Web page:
My parents were as good as they come, giving their three children all the love and trust we needed to build confidence and self-esteem. My father, Joe Lapchick, was a famous player for the Original Celtics, was head coach for St. John’s and later for the Knicks. I was proud of my father’s work and the way he fought racism in sport. He was the first white player to take a center jump against a black man. He signed Nat “Sweetwater” Clifton as the first black player in the NBA.
I shared his passion for equality. I chose a profession that let me travel across the country talking to parents and young people about conflict resolution and race relations. The rewards were great, as were the dangers. While teaching at a college in Virginia, I was physically assaulted by two white men, causing liver and kidney damage, a hernia and a concussion. They carved the word “nigger” into my stomach with a pair of scissors.
Our family moved to New York shortly after, where I worked for the United Nations. Over the the next six years, there were months when I was overseas more than I was home. Little did I know that while I delivered the fight message to my audiences, my two children felt cheated because I was not there enough for them. My father traveled constantly, but I never once thought his absence was a sign of less love for me. I never dreamed my being gone could be interpreted that way by Joe or his sister, Chamy.
Joe was growing inwardly, wondering where I was. When he was very young, Joe used to pick fights with friends or classmates. A child psychiatrist explained Joe felt guilty he hadn’t been able to protect his father from attack, and more important, Joe assumed he would be attacked when he grew up. When I was home, I didn’t encourage him to play sports because I thought one of my father’s greatest gifts to me was to let me choose what I wanted to do and not face the pressures of being from a famous sports family. Although I did lots of other things with Joe and Chamy, Joe interpreted the simple action of not playing ball with him as a form of rejection because sports had been such a big part of my life.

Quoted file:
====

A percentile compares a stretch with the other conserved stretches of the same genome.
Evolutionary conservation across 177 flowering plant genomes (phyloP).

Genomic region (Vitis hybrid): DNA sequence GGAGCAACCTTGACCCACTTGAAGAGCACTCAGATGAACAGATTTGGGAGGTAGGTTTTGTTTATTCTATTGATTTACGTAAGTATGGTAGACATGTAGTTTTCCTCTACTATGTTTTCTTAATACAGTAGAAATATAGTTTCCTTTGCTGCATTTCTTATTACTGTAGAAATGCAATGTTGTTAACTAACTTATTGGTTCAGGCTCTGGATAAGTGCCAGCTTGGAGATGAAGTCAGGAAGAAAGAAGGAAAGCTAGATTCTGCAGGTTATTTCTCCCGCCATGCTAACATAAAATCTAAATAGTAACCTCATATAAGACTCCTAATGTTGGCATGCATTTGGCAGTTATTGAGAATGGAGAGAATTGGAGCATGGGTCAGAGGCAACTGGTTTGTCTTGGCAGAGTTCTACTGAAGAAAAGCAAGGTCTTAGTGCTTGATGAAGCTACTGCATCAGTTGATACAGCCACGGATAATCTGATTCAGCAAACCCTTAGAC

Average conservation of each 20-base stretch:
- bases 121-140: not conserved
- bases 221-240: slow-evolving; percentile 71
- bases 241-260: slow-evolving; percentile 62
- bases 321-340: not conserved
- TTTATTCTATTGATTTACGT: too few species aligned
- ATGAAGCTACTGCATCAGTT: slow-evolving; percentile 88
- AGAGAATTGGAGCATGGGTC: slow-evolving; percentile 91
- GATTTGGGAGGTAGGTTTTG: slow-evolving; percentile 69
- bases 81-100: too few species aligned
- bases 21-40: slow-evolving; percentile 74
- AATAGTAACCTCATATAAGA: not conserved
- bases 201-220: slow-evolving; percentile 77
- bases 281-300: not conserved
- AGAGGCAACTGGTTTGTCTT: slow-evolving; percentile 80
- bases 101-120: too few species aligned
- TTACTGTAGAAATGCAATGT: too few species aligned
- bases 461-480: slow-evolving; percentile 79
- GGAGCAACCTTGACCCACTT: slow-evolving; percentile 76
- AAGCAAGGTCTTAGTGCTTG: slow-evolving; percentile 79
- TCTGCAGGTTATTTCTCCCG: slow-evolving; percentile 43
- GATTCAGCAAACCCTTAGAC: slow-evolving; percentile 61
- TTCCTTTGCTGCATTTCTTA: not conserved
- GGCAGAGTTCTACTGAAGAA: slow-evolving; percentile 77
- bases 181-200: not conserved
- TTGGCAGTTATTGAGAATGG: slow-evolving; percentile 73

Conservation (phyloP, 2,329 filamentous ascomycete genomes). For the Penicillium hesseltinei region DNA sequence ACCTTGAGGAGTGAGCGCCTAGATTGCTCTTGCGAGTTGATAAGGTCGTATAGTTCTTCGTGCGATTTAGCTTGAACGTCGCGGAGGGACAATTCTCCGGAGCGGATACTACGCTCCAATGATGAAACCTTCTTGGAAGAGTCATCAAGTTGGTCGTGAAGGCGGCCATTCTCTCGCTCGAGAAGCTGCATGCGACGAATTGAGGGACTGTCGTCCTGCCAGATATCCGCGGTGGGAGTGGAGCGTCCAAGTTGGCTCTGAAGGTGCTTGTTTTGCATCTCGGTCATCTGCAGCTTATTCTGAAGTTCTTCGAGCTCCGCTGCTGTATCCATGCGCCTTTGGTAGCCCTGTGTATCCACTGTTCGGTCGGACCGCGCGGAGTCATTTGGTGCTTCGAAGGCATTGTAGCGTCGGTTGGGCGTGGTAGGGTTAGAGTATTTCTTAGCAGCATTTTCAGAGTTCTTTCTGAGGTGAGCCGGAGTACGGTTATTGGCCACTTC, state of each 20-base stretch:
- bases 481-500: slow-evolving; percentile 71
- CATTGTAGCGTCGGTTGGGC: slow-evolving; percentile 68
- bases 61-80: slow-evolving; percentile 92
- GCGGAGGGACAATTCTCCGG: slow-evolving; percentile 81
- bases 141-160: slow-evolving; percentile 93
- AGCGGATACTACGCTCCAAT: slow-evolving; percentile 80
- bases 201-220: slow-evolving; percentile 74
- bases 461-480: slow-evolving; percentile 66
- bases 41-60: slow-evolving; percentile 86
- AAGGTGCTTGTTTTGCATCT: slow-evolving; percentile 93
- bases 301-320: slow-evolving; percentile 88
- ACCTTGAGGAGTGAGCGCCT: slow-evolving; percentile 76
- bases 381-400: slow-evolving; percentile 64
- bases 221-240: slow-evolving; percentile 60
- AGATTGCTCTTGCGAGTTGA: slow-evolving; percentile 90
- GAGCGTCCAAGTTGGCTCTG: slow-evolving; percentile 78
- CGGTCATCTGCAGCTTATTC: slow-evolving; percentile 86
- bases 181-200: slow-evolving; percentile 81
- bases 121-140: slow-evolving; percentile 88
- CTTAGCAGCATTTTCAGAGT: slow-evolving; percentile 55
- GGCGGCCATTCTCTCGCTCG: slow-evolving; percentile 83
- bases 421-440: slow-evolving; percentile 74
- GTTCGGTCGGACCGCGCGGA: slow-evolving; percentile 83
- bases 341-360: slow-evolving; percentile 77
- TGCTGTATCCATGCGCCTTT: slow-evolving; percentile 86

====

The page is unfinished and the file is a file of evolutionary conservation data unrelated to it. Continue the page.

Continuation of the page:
I left the UN and moved to Boston to found Northeastern University’s Center for the Study of Sport in Society in 1984. Although I traveled less, my marriage was disintegrating and Joe, now in middle school, was angry and confused. The drinking started then and built up quickly over the next two years. Before long, the alcohol was co-mingled with drugs. Still, I didn’t see the danger signs, nor did his mother, Sandy.
Our marriage ended, and only when I met and fell in love with my current wife, Ann Pasnak, did I begin to understand the depth of Joe’s problems. It was Ann who saw the distress that was in Joe’s heart and reflected in his eyes. Through a determined family effort, which included Chamy, Sandy and her new fiance, we pushed Joe to seek help. He resisted, and we pushed back. Today he acknowledges the addictive personality that could have killed him. I know we must keep watch and we accept every day as a gift. I have received many awards for my achievements, but I would trade every one of them if it would erase the pain that my work caused Joe and Chamy.
I am pleased to note Joe graduated from college in May, a whole person finally secure from what my work had once brought into his life. He is ready to start his professional life. Chamy graduated in 1998 and is happy as a professional decorator.
Ann and I had a child, Emily, who is almost 10. I have tried to learn from what I missed with Joe and Chamy. We encourage her to play sports. I do not travel nearly as much, and when I do, Emily and Ann frequently come with me. Life now seems so good, but I will always keep a close eye on Emily, looking for any of the signals I may have missed with Joe. Ann is even more vigilant and protective.
My mother and father are gone. All of their children, grandchildren and great grandchildren spent a week together recently at a family reunion. We talked so much about how lucky we have been that our family is so infused with love and caring. We also talked about how hard it is to be a parent. Life’s lesson for me is to enjoy the innocence of childhood yet be there, fully conscious, to show our children how to grow up. Their lives are literally at stake. Just ask Joe or me.